Who knew the Czech Republic was so close?

Czech FlagWhile talking a walk about our pleasant town, my girlfriend and wandered up some dirt paths to the upper hills of the town. Despite being on"8-mile", we live about --> < -- this far from horse farms and cattle. And where we're walking is *unpaved*. There are some nice houses, a lot more woods, very pleasant in general. We didn't expect what happened next.

After rounding a bend, we come to a wall that is 6 feet high. At the top of said wall is a fence, about another 8 feet high, with many signs to the effect of "Security system in place, video surveillance, yada, yada, yada..." Way up the hill we see a HUGE mansion, which spurs discussions of "wouldn't it be nice to have that much money to own a mansion of that size?" Of course, this is tempered by the fact that we wouldn't actually be interested in owning, maintaining, caring for, getting lost in such a abode, just that it'd be nice to "try out".

We keep walking along the grounds until we come to a large set of gates which are slowly opening to let a black SUV out, and then automatically close behind them. As the gates close, the sunlight flashes off of a large plate on the gate. We step closer to read:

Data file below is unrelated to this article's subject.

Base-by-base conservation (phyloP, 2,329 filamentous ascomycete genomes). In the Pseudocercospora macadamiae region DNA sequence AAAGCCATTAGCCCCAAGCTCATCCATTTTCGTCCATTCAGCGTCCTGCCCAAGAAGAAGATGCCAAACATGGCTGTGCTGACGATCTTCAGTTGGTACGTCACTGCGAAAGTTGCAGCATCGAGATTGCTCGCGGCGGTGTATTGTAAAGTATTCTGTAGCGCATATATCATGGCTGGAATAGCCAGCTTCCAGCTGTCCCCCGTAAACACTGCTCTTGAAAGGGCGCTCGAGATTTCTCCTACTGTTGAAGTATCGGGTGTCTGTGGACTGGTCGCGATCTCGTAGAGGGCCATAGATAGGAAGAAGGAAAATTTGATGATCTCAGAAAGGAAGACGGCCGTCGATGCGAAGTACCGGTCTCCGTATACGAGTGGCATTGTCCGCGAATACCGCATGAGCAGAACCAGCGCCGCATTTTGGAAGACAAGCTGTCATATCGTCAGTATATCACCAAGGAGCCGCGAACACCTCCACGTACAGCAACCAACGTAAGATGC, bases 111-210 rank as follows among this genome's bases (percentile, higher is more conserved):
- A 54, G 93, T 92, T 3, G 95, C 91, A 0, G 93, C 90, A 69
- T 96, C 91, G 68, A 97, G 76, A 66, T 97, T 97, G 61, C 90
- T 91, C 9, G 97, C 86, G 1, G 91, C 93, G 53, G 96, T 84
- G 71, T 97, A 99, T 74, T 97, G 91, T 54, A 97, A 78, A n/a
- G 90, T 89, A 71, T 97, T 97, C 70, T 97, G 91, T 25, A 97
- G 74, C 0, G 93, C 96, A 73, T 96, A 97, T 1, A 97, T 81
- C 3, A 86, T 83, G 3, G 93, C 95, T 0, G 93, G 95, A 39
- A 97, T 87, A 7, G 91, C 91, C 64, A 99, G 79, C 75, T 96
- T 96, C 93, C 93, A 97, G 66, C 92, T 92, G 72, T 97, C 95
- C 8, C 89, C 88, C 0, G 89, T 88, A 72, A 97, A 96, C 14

--
Consulate of the Czech Republic
Konzulát České republiky
--

It's also then that we notice the guard shed next to this gate and guard *in* the guard shed next to this gate, watching *us* very closely. We wave, smile, and walk back down the unpaved road. We never realized we lived so close to the Czech Republic.

Northville Michigan Consulate of the Czech Republic - The Google Map

Question: so do I file this at 42.433 x -83.4913 or 50.0785 x 14.4423
Epilogue:
Curious, I spent the morning looking up *why* there was a large consulate facility located remotely in a small suburb outside Detroit.
Exhibit A:
Honorary Consulates of the Czech Republic in
the United States

Exhibit B:
General Medicine practice of a Czech Republic Consulate

About this article

written on
posted in Travel Back to Top

About the Author

Andrew Turner is an advocate of open standards and open data. He is actively involved in many organizations developing and supporting open standards, including OpenStreetMap, Open Geospatial Consortium, Open Web Foundation, OSGeo, and the World Wide Web Consortium. He co-founded CrisisCommons, a community of volunteers that, in coordination with government agencies and disaster response groups, build technology tools to help people in need during and after a crisis such as an earthquake, tsunami, tornado, hurricane, flood, or wildfire.